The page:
The US Navy has decided to boost its naval presence in Japan with powerful destroyers that can challenge Chinese submarines. The revamping of its defenses and new deployments comes in the backdrop of Chinese belligerence against Taiwan and its increased maritime maneuvers near Japan.
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The US Navy has hinted at a shift in its Asian policy as any threat to Taiwan’s sovereignty poses a risk to Japan’s security.
On several occasions, China has warned that it intends to unite Taiwan with the Chinese heartland and with force, if necessary.
In what could be seen as a show of strength and an intimidation tactic against Taiwan, the Chinese aircraft battle group led by Liaoning was sent to carry out combat training in the Philippine Sea to the east of Taiwan and south of Japan, two regions vital to its plans to capture the self-ruled island state. According to US reports, the Chinese vessels have been sailing very close to Japan.
In the backdrop of these bold moves by the PLA Navy, Japan’s closest ally, the US is fielding advanced destroyers with built-in hangars for anti-submarine choppers to secure its frontiers and create effective deterrence.
For the first time in March this year, the Navy and the Japan Maritime Self-Defense Force conducted a torpedo exercise in Tokyo Bay. An inert training torpedo was thrown into Japanese waters by an MH-60R helicopter, simulating an attack on a submarine.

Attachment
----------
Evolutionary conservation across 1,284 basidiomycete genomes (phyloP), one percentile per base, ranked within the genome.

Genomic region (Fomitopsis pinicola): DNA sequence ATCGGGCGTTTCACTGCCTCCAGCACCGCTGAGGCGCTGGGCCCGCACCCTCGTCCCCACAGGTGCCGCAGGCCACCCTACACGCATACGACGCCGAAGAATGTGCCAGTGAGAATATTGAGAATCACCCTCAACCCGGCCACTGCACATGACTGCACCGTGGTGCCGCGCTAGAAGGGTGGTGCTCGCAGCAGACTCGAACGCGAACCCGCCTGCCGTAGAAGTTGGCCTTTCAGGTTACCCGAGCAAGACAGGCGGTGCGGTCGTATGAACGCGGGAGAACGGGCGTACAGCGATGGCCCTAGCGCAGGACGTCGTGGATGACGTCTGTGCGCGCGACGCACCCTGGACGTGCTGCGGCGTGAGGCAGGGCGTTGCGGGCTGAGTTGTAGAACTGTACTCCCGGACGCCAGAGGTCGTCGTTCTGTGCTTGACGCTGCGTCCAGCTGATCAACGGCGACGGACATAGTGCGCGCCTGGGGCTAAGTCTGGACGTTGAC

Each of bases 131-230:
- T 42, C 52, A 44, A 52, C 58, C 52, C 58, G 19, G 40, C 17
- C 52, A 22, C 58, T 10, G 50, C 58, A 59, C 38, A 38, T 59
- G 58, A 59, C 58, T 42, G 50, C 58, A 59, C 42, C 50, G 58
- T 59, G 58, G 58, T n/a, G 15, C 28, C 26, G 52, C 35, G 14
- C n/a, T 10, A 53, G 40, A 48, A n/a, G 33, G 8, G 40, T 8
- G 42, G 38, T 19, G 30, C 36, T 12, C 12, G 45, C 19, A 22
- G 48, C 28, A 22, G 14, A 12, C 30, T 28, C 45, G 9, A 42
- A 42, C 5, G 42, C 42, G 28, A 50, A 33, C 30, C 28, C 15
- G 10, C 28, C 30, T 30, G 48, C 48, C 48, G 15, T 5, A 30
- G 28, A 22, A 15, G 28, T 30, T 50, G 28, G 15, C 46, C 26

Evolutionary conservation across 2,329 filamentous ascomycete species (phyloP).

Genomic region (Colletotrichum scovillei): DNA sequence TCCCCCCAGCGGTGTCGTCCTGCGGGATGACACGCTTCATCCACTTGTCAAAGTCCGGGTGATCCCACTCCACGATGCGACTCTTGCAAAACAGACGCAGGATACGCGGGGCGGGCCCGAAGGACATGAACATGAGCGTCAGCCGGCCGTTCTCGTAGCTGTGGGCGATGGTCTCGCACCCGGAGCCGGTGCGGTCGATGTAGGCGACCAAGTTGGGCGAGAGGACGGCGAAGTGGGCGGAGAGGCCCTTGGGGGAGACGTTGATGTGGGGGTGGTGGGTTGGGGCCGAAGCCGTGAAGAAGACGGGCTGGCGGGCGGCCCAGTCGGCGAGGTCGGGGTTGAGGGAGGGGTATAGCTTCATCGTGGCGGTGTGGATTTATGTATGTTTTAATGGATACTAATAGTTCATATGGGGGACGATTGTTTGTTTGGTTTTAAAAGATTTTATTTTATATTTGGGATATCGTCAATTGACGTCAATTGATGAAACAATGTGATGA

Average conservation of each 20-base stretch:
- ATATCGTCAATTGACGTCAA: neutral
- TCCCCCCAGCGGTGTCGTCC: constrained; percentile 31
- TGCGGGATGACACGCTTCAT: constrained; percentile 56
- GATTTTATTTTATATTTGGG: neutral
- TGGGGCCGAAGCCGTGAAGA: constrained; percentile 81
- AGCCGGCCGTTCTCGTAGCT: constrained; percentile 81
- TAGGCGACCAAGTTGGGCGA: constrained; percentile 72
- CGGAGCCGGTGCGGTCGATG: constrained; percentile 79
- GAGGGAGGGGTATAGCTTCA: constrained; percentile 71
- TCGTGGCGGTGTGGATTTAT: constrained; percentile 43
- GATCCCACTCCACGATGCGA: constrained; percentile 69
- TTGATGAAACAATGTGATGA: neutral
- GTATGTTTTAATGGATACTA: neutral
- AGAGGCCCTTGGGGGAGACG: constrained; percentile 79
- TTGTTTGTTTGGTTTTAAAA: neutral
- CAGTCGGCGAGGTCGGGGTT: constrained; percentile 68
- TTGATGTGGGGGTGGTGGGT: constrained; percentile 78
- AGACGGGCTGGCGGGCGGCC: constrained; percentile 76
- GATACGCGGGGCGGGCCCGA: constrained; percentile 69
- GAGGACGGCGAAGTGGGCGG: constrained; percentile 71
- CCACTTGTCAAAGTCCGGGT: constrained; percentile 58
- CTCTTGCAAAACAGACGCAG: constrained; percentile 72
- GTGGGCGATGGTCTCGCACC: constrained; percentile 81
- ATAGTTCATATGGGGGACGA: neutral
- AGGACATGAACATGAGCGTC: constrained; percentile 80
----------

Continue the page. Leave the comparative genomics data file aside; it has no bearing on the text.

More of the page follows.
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The drills were significant, as, before this, all similar torpedo exercises were held off the coast of San Diego, US.
The drills took place as the US Navy covertly reshuffled its ship roster in Japan, moving newer, more powerful vessels closer to the Taiwan Strait and reflecting the changing priorities, Nikkei Asia reported.
Original post claims that Taiwanese fishing boat "Sheun Fu Yu 83" filmed the Liaoning near the contested Senkaku Islands. pic.twitter.com/A2DFYIubch
— Lia Wong (@LiaWongOSINT) May 6, 2022
The US has also ramped up its presence in the region, conducting military drills with allies Japan and South Korea and carrying out Freedom of Navigation Operations that have irked China.
Last month, a US destroyer USS Sampson transited through the hotly contested Taiwan Strait which was reportedly shadowed by the PLA. China has repeatedly flagged American presence in the region and its assistance to Taiwan as a provocation.
At the same time, as EurAsian Times reported, the US is unprepared for a full-scale battle with China due to weak logistics in the region and, fewer refueling bases that would be critical in an armed conflict with PLA.
Thus, the overhaul of its naval presence in Japan could be seen as a move to compensate for the gaps in military preparedness in the Indo-Pacific.
US Destroyers To Hunt Chinese Submarines
The newer ships to be deployed to Japan are expected to multitask, unlike the older ships that were focused on ballistic missile defense as deterrence against North Korea.
The new ships will be able to combat China’s superior jets, stalk submarines, and protect against the latest anti-ship cruise missiles, all while keeping a lookout for ballistic missiles.
Four of the new destroyers to be deployed are the Flight IIA type, which comes with helicopter hangars. These can fit MH-60R anti-submarine helicopters used in the torpedo drill.